Strategic planning is a long-range (3-5+ years) method that ties a company’s future vision to its shorter-range goals, activities, resources, and decisions. The goal of strategic planning is to anticipate the future, create goals to get there and steer the business in that direction. This method analyzes the external environment to anticipate opportunities and threats. Strengths and weakness of the business are analyzed to determine capabilities to meet selected goals. Goals are set, strategies (the direction to take to achieve the goals) are developed, action plans are executed.
Why Strategic Planning Isn’t for Every Business
While strategic planning has become the preferred business planning method, small businesses often don’t do well with strategic planning because:
- Industry and market changes don’t affect small businesses as they might larger businesses
- The method is too cumbersome and takes too long (perhaps months)
- Many start-ups and young businesses don’t even set goals, let alone plan
- The focus of a young business is often on sales and successful intuitive growth
- They may be too small to benefit from a complex strategic planning method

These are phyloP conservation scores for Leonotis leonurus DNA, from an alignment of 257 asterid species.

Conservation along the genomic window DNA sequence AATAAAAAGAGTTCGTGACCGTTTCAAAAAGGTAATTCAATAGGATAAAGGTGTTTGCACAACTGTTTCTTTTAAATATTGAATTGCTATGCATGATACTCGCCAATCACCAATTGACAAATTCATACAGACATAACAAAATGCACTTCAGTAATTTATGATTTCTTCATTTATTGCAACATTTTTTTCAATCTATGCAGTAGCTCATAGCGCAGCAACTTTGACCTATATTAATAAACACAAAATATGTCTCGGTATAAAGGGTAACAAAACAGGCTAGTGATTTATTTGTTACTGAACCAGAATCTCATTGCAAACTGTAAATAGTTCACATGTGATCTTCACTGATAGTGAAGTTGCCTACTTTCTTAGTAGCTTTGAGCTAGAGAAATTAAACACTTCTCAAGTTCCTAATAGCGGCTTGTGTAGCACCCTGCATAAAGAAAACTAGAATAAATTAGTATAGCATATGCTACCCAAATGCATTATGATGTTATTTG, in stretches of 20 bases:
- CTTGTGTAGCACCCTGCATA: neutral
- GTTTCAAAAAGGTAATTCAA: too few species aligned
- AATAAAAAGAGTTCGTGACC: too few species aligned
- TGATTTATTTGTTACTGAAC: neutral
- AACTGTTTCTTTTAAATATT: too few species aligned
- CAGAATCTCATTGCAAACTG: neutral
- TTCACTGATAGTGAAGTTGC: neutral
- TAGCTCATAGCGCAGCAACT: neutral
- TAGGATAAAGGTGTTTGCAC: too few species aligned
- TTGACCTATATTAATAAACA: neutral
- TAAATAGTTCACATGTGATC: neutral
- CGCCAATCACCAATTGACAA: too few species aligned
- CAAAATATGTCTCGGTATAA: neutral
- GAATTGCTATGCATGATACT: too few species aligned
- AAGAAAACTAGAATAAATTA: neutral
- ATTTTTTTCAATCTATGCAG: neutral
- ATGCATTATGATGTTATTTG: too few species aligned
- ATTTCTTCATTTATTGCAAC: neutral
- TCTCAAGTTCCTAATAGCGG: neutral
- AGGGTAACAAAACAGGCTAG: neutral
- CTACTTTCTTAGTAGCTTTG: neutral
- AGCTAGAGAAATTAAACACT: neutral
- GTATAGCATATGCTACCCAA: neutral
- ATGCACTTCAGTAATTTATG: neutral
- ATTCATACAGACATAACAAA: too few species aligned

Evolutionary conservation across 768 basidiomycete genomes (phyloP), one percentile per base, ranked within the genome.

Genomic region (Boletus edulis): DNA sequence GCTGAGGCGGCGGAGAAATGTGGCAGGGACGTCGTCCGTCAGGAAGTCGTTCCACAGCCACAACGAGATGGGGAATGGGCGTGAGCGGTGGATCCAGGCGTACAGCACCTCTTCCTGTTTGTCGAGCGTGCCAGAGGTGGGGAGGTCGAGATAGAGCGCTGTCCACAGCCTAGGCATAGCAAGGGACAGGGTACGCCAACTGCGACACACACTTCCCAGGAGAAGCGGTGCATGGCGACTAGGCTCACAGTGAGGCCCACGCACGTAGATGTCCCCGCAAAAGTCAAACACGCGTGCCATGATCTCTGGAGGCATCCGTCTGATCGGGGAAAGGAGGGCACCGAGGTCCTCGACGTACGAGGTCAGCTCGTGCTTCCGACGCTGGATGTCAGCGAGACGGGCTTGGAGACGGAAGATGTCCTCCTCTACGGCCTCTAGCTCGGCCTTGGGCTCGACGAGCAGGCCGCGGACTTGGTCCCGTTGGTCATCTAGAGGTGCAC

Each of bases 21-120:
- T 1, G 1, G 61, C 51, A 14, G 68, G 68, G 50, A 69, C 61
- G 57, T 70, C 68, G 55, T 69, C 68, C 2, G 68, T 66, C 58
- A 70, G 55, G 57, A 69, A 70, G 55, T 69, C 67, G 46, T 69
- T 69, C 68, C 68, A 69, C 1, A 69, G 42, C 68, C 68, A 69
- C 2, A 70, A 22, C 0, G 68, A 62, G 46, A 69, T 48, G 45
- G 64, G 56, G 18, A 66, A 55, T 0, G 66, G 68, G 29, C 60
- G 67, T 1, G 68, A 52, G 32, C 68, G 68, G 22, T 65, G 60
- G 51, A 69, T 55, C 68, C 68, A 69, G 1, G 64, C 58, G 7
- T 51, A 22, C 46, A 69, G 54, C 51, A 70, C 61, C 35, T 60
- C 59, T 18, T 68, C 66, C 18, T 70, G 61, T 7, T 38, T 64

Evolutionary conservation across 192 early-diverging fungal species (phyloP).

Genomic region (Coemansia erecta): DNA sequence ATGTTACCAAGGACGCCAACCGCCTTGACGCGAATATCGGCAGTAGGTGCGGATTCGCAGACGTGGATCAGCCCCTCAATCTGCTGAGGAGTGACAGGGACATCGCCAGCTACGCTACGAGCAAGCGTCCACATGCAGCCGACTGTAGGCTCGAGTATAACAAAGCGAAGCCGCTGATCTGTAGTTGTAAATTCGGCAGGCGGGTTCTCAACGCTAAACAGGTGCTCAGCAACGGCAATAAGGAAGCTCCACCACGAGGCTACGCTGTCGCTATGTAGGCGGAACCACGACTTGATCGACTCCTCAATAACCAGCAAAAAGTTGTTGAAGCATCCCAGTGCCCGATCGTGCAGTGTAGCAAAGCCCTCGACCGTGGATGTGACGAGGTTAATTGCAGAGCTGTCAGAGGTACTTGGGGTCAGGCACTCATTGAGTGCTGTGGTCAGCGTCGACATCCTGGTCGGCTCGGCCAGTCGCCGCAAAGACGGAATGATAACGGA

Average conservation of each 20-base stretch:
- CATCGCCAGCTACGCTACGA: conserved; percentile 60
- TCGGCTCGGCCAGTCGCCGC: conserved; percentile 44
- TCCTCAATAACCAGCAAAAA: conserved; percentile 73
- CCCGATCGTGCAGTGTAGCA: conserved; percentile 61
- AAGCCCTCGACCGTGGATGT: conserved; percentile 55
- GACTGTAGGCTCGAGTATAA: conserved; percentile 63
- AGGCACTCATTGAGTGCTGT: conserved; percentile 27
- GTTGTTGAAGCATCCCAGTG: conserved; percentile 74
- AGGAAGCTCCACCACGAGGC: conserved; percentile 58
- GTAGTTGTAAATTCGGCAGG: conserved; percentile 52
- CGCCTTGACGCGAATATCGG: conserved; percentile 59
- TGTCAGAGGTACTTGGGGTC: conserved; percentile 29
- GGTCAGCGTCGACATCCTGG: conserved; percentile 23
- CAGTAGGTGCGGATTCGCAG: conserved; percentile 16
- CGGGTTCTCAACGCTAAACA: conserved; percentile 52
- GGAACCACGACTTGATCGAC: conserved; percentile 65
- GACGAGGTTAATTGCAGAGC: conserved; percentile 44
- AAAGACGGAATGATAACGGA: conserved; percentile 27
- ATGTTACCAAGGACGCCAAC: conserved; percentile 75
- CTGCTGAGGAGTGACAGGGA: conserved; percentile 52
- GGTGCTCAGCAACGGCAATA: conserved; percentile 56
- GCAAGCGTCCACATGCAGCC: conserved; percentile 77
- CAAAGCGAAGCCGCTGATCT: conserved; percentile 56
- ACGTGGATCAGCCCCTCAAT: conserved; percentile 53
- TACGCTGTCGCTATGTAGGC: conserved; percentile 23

- They’re using the wrong planning method.
Different Planning Methods for Different Businesses
4-Method PlanningTM uses different planning methods that can be appropriate for a small business:
- The Business Plan
- Goal setting
- Opportunity PlanningTM
- Strategic planning (under certain circumstances)
The Business Plan
A business plan is a document that shows how a business (usually a start-up or new business) expects to achieve its purpose, including methods, and timeframes. It is often used when a start-up seeks capital from a bank or venture capitalist. It describes the nature of the business, background information on the business, financial projections, and strategies for the business. It can serve as a roadmap for young companies and provides a foundation for making decisions and setting policies. Established businesses transforming into a new vision or mission benefit from developing a business plan, as well.